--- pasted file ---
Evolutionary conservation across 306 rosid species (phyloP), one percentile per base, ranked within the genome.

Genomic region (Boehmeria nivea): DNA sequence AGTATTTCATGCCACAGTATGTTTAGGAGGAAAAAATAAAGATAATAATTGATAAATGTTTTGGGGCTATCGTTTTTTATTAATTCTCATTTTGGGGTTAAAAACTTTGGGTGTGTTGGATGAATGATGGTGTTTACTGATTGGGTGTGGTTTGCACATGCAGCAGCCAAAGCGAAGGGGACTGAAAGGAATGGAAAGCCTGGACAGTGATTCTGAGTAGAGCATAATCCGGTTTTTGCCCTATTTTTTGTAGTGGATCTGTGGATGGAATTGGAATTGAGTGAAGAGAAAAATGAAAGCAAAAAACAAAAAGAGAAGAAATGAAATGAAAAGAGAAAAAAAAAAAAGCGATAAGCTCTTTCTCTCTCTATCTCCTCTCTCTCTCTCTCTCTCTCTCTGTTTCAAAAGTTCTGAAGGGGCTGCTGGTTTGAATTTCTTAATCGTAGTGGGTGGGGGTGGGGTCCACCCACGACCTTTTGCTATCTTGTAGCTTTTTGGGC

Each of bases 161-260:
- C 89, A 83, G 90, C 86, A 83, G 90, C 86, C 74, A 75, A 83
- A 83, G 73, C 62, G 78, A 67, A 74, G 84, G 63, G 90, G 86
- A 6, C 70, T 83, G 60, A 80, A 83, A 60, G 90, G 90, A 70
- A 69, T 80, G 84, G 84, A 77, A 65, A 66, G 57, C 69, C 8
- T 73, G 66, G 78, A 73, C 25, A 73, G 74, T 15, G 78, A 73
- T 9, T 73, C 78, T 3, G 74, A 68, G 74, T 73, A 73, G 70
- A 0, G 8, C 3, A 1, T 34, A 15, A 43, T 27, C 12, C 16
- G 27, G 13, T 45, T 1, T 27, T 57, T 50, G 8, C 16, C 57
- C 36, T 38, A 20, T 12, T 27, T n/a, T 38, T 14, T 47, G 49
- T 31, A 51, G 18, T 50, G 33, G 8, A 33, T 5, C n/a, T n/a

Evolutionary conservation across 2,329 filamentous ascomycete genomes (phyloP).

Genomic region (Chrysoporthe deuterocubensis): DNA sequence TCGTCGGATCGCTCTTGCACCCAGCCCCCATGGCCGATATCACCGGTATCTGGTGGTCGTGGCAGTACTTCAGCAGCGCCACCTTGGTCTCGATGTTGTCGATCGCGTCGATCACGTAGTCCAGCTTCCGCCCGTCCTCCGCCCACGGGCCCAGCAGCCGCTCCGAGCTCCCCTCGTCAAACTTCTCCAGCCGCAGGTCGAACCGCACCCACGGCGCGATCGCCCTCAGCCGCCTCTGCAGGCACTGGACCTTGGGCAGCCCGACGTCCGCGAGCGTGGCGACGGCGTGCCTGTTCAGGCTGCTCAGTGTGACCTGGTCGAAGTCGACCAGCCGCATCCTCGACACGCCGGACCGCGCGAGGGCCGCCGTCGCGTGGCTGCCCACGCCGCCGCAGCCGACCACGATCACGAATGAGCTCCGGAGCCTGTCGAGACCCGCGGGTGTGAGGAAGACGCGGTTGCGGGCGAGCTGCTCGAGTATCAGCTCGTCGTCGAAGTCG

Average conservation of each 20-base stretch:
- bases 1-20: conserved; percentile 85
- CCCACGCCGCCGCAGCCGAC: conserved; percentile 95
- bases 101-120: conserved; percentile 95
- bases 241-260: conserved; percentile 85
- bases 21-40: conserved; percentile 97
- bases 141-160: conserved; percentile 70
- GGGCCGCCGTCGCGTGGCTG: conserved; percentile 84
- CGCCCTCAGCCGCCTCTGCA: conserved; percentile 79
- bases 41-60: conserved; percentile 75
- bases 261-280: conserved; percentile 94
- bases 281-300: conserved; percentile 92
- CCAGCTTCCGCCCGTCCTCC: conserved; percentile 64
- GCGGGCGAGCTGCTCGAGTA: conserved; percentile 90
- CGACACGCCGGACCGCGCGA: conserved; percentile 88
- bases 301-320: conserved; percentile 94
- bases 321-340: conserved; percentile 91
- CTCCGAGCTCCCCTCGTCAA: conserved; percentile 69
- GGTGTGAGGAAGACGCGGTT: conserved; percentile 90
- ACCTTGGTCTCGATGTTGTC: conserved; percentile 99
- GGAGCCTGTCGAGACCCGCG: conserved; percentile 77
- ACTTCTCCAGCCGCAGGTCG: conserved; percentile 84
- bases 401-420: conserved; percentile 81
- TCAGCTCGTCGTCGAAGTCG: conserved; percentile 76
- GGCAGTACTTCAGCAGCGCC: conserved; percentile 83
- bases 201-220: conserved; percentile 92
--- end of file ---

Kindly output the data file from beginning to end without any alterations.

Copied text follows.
Evolutionary conservation across 306 rosid species (phyloP), one percentile per base, ranked within the genome.

Genomic region (Boehmeria nivea): DNA sequence AGTATTTCATGCCACAGTATGTTTAGGAGGAAAAAATAAAGATAATAATTGATAAATGTTTTGGGGCTATCGTTTTTTATTAATTCTCATTTTGGGGTTAAAAACTTTGGGTGTGTTGGATGAATGATGGTGTTTACTGATTGGGTGTGGTTTGCACATGCAGCAGCCAAAGCGAAGGGGACTGAAAGGAATGGAAAGCCTGGACAGTGATTCTGAGTAGAGCATAATCCGGTTTTTGCCCTATTTTTTGTAGTGGATCTGTGGATGGAATTGGAATTGAGTGAAGAGAAAAATGAAAGCAAAAAACAAAAAGAGAAGAAATGAAATGAAAAGAGAAAAAAAAAAAAGCGATAAGCTCTTTCTCTCTCTATCTCCTCTCTCTCTCTCTCTCTCTCTCTGTTTCAAAAGTTCTGAAGGGGCTGCTGGTTTGAATTTCTTAATCGTAGTGGGTGGGGGTGGGGTCCACCCACGACCTTTTGCTATCTTGTAGCTTTTTGGGC

Each of bases 161-260:
- C 89, A 83, G 90, C 86, A 83, G 90, C 86, C 74, A 75, A 83
- A 83, G 73, C 62, G 78, A 67, A 74, G 84, G 63, G 90, G 86
- A 6, C 70, T 83, G 60, A 80, A 83, A 60, G 90, G 90, A 70
- A 69, T 80, G 84, G 84, A 77, A 65, A 66, G 57, C 69, C 8
- T 73, G 66, G 78, A 73, C 25, A 73, G 74, T 15, G 78, A 73
- T 9, T 73, C 78, T 3, G 74, A 68, G 74, T 73, A 73, G 70
- A 0, G 8, C 3, A 1, T 34, A 15, A 43, T 27, C 12, C 16
- G 27, G 13, T 45, T 1, T 27, T 57, T 50, G 8, C 16, C 57
- C 36, T 38, A 20, T 12, T 27, T n/a, T 38, T 14, T 47, G 49
- T 31, A 51, G 18, T 50, G 33, G 8, A 33, T 5, C n/a, T n/a

Evolutionary conservation across 2,329 filamentous ascomycete genomes (phyloP).

Genomic region (Chrysoporthe deuterocubensis): DNA sequence TCGTCGGATCGCTCTTGCACCCAGCCCCCATGGCCGATATCACCGGTATCTGGTGGTCGTGGCAGTACTTCAGCAGCGCCACCTTGGTCTCGATGTTGTCGATCGCGTCGATCACGTAGTCCAGCTTCCGCCCGTCCTCCGCCCACGGGCCCAGCAGCCGCTCCGAGCTCCCCTCGTCAAACTTCTCCAGCCGCAGGTCGAACCGCACCCACGGCGCGATCGCCCTCAGCCGCCTCTGCAGGCACTGGACCTTGGGCAGCCCGACGTCCGCGAGCGTGGCGACGGCGTGCCTGTTCAGGCTGCTCAGTGTGACCTGGTCGAAGTCGACCAGCCGCATCCTCGACACGCCGGACCGCGCGAGGGCCGCCGTCGCGTGGCTGCCCACGCCGCCGCAGCCGACCACGATCACGAATGAGCTCCGGAGCCTGTCGAGACCCGCGGGTGTGAGGAAGACGCGGTTGCGGGCGAGCTGCTCGAGTATCAGCTCGTCGTCGAAGTCG

Average conservation of each 20-base stretch:
- bases 1-20: conserved; percentile 85
- CCCACGCCGCCGCAGCCGAC: conserved; percentile 95
- bases 101-120: conserved; percentile 95
- bases 241-260: conserved; percentile 85
- bases 21-40: conserved; percentile 97
- bases 141-160: conserved; percentile 70
- GGGCCGCCGTCGCGTGGCTG: conserved; percentile 84
- CGCCCTCAGCCGCCTCTGCA: conserved; percentile 79
- bases 41-60: conserved; percentile 75
- bases 261-280: conserved; percentile 94
- bases 281-300: conserved; percentile 92
- CCAGCTTCCGCCCGTCCTCC: conserved; percentile 64
- GCGGGCGAGCTGCTCGAGTA: conserved; percentile 90
- CGACACGCCGGACCGCGCGA: conserved; percentile 88
- bases 301-320: conserved; percentile 94
- bases 321-340: conserved; percentile 91
- CTCCGAGCTCCCCTCGTCAA: conserved; percentile 69
- GGTGTGAGGAAGACGCGGTT: conserved; percentile 90
- ACCTTGGTCTCGATGTTGTC: conserved; percentile 99
- GGAGCCTGTCGAGACCCGCG: conserved; percentile 77
- ACTTCTCCAGCCGCAGGTCG: conserved; percentile 84
- bases 401-420: conserved; percentile 81
- TCAGCTCGTCGTCGAAGTCG: conserved; percentile 76
- GGCAGTACTTCAGCAGCGCC: conserved; percentile 83
- bases 201-220: conserved; percentile 92